director of the Centers for Disease Control and Prevention (CDC), said

at a press conference on Monday. [..]

"If this one individual was infected and we don't know how,

within the isolation unit, then it is possible that other individuals

could have been infected as well," Frieden said. "So we consider them to

potentially be at risk."

Highway Guardrail May Be Deadly, States Say

By last month, state transportation officials in Missouri said they had seen enough.

Federal highway officials had long insisted that guardrails

throughout the state were safe. But some guardrail heads had apparently

malfunctioned, in essence turning the rails into spears when cars hit

them and injuring people instead of cushioning the blow, Missouri

officials said.

"The device is not always performing as it is designed and

intended," a Missouri transportation official wrote of the problematic

rail heads in an internal communication.

Because of its safety concerns, Missouri banned further

installation of the rail heads on Sept. 24. It joined Nevada, which

prohibited further purchases in January, and was followed six days later

by Massachusetts. Lawsuits say the guardrails were to blame for five

deaths, and many more injuries, in at least 14 accidents nationwide.

Major supermarket chains changed how they label meat, surprising customers and USDA

In recent weeks, Giant stores nationwide changed

their labeling procedures, making it difficult for customers to know the

quality of meat. Rather than providing different options, the company

labeled meat simply as "USDA graded" – a description that applies to all

but a tiny amount of meat approved for sale in the United States.

Larry Meadows, a Department of Agriculture official who is one of the

people charged with overseeing the nation's meat supply, said in an

interview that the action was problematic. "We've never seen anyone use

anything like the 'USDA graded' label before," said Meadows, associate

deputy administrator of the USDA's livestock, poultry and feed program.

"The label is truthful, but it's also misleading."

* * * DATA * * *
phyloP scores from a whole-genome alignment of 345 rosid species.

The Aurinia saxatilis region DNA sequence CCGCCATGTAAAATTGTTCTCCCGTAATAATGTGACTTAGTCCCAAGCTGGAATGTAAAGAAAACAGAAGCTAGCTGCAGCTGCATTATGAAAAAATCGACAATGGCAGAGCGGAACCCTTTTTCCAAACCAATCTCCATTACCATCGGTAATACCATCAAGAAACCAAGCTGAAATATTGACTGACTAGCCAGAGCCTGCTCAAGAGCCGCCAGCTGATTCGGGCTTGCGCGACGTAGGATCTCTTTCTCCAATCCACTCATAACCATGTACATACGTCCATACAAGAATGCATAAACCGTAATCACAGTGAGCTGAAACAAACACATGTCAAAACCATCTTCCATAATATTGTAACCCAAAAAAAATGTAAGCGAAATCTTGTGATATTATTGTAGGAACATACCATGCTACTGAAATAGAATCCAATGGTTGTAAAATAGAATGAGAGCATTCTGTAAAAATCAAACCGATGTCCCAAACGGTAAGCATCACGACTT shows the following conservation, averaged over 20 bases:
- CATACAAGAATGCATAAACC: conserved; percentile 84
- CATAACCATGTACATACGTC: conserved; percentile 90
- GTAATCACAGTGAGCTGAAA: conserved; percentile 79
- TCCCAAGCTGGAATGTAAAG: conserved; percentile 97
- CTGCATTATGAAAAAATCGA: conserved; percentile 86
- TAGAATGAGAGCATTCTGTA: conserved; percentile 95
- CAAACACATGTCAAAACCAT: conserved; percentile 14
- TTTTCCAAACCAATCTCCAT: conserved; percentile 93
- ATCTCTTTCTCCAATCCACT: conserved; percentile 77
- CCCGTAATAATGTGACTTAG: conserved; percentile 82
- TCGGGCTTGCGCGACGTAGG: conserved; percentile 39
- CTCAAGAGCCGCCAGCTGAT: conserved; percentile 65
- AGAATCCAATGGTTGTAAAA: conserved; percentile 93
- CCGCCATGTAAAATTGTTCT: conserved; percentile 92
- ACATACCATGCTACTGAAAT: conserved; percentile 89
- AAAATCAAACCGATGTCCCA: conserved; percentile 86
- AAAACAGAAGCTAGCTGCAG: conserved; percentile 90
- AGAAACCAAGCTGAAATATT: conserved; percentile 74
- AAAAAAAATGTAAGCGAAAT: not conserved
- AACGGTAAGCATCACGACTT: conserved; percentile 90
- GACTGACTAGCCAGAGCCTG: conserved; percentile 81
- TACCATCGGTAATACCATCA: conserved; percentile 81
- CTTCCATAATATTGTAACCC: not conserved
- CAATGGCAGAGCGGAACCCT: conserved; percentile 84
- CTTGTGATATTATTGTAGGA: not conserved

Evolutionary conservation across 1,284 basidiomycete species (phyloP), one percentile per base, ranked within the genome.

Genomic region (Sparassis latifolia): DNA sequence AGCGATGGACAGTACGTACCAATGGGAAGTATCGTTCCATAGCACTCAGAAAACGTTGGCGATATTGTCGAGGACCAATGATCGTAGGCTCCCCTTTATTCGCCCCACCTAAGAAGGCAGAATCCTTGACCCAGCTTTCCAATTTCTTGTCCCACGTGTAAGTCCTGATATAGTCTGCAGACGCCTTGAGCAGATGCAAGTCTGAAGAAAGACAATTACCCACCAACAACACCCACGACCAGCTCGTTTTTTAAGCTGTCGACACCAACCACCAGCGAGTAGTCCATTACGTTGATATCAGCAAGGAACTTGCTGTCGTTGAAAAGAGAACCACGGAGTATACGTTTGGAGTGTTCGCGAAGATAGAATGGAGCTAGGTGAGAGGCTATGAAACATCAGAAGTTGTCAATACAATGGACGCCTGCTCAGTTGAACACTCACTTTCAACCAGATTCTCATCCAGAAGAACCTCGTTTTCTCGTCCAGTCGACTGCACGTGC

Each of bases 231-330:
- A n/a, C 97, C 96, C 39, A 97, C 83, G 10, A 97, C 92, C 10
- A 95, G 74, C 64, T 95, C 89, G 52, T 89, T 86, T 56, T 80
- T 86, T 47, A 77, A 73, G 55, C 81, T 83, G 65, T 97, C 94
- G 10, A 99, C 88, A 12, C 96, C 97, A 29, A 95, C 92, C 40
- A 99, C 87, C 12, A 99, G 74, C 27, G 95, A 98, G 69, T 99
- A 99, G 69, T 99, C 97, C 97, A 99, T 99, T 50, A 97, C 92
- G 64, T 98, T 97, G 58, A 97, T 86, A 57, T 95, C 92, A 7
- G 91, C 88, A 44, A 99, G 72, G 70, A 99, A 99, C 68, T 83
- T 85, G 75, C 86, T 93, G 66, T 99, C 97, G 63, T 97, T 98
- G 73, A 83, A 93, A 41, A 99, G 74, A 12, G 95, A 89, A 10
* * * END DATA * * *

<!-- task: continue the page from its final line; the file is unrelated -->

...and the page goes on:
Meadows said one reason a company might use a more generic label

is to save money, or to blur the impact of introducing an unusually high

amount of lower-quality beef.

Giant's corporate parent, Ahold USA, which was ordered to stop

the practice, acknowledged the change in labeling at its stores, which

include Martin's, Stop 'N Shop and the grocery delivery service Peapod.

Sea level rise over past century unmatched in 6,000 years, says study

Research finds 20cm rise since start of 20th century, caused by global warming and the melting of polar ice, is unprecedented

The rise in sea levels seen over the past century is unmatched by any

period in the past 6,000 years, according to a lengthy analysis of

historical sea level trends.

The reconstruction of 35,000 years of sea level fluctuations

finds that there is no evidence that levels changed by more than 20cm in

a relatively steady period that lasted between 6,000 years ago and

about 150 years ago.

This makes the past century extremely unusual in the historical

record, with about a 20cm rise in global sea levels since the start of

the 20th century. Scientists have identified rising temperatures, which

have caused polar ice to melt and thermal expansion of the sea, as a

primary cause of the sea level increase.

Pentagon: global warming will change how US military trains and goes to war

Climate change to become immediate factor for all strategic, operational and planning decisions

Global warming is changing the way the US trains for and goes to war –

affecting war games, weapons systems, training exercises, and military

installations – according to the Pentagon.

The defence secretary, Chuck Hagel, will tell a high-level

meeting of military leaders on Monday that the Pentagon is undertaking

sweeping changes to operation systems and installations to keep up with a

growing threat of rising seas, droughts, and natural disasters caused

by climate change.

"A changing climate will have real impacts on our military and

the way it executes its missions," Hagel wrote in his introduction to a

Pentagon report out today. "We are considering the impacts of climate